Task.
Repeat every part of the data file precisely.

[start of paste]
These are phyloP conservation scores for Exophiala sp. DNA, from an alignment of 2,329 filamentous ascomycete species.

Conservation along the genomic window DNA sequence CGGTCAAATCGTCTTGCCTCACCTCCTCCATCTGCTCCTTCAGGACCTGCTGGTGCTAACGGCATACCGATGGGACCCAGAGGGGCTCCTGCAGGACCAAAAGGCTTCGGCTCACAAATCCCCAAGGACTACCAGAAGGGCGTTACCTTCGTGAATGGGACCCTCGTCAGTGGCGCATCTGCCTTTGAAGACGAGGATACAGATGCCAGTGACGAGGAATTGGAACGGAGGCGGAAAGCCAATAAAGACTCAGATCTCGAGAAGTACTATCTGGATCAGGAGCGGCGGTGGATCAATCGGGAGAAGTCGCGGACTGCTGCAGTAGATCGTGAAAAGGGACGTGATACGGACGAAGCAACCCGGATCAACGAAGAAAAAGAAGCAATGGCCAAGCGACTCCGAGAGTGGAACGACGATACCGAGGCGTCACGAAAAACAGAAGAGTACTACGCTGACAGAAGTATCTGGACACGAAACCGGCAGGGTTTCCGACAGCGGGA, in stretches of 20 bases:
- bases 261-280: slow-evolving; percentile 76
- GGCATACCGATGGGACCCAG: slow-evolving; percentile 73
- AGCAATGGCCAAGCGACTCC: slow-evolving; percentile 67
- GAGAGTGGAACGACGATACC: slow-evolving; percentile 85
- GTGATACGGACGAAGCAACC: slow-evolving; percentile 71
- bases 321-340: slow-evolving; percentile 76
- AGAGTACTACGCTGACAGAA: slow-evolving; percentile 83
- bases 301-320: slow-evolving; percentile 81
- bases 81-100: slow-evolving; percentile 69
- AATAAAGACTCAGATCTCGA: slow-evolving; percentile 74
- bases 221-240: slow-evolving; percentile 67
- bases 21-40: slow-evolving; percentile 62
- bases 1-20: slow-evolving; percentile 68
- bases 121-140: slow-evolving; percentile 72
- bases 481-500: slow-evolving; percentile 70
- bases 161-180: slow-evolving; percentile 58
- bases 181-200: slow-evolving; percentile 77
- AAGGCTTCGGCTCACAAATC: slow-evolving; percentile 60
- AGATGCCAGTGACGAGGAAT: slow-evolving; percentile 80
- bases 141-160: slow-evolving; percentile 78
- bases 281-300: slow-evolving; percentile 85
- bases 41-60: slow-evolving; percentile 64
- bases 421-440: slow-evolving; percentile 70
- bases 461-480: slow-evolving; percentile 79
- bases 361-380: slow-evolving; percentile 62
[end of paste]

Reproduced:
These are phyloP conservation scores for Exophiala sp. DNA, from an alignment of 2,329 filamentous ascomycete species.

Conservation along the genomic window DNA sequence CGGTCAAATCGTCTTGCCTCACCTCCTCCATCTGCTCCTTCAGGACCTGCTGGTGCTAACGGCATACCGATGGGACCCAGAGGGGCTCCTGCAGGACCAAAAGGCTTCGGCTCACAAATCCCCAAGGACTACCAGAAGGGCGTTACCTTCGTGAATGGGACCCTCGTCAGTGGCGCATCTGCCTTTGAAGACGAGGATACAGATGCCAGTGACGAGGAATTGGAACGGAGGCGGAAAGCCAATAAAGACTCAGATCTCGAGAAGTACTATCTGGATCAGGAGCGGCGGTGGATCAATCGGGAGAAGTCGCGGACTGCTGCAGTAGATCGTGAAAAGGGACGTGATACGGACGAAGCAACCCGGATCAACGAAGAAAAAGAAGCAATGGCCAAGCGACTCCGAGAGTGGAACGACGATACCGAGGCGTCACGAAAAACAGAAGAGTACTACGCTGACAGAAGTATCTGGACACGAAACCGGCAGGGTTTCCGACAGCGGGA, in stretches of 20 bases:
- bases 261-280: slow-evolving; percentile 76
- GGCATACCGATGGGACCCAG: slow-evolving; percentile 73
- AGCAATGGCCAAGCGACTCC: slow-evolving; percentile 67
- GAGAGTGGAACGACGATACC: slow-evolving; percentile 85
- GTGATACGGACGAAGCAACC: slow-evolving; percentile 71
- bases 321-340: slow-evolving; percentile 76
- AGAGTACTACGCTGACAGAA: slow-evolving; percentile 83
- bases 301-320: slow-evolving; percentile 81
- bases 81-100: slow-evolving; percentile 69
- AATAAAGACTCAGATCTCGA: slow-evolving; percentile 74
- bases 221-240: slow-evolving; percentile 67
- bases 21-40: slow-evolving; percentile 62
- bases 1-20: slow-evolving; percentile 68
- bases 121-140: slow-evolving; percentile 72
- bases 481-500: slow-evolving; percentile 70
- bases 161-180: slow-evolving; percentile 58
- bases 181-200: slow-evolving; percentile 77
- AAGGCTTCGGCTCACAAATC: slow-evolving; percentile 60
- AGATGCCAGTGACGAGGAAT: slow-evolving; percentile 80
- bases 141-160: slow-evolving; percentile 78
- bases 281-300: slow-evolving; percentile 85
- bases 41-60: slow-evolving; percentile 64
- bases 421-440: slow-evolving; percentile 70
- bases 461-480: slow-evolving; percentile 79
- bases 361-380: slow-evolving; percentile 62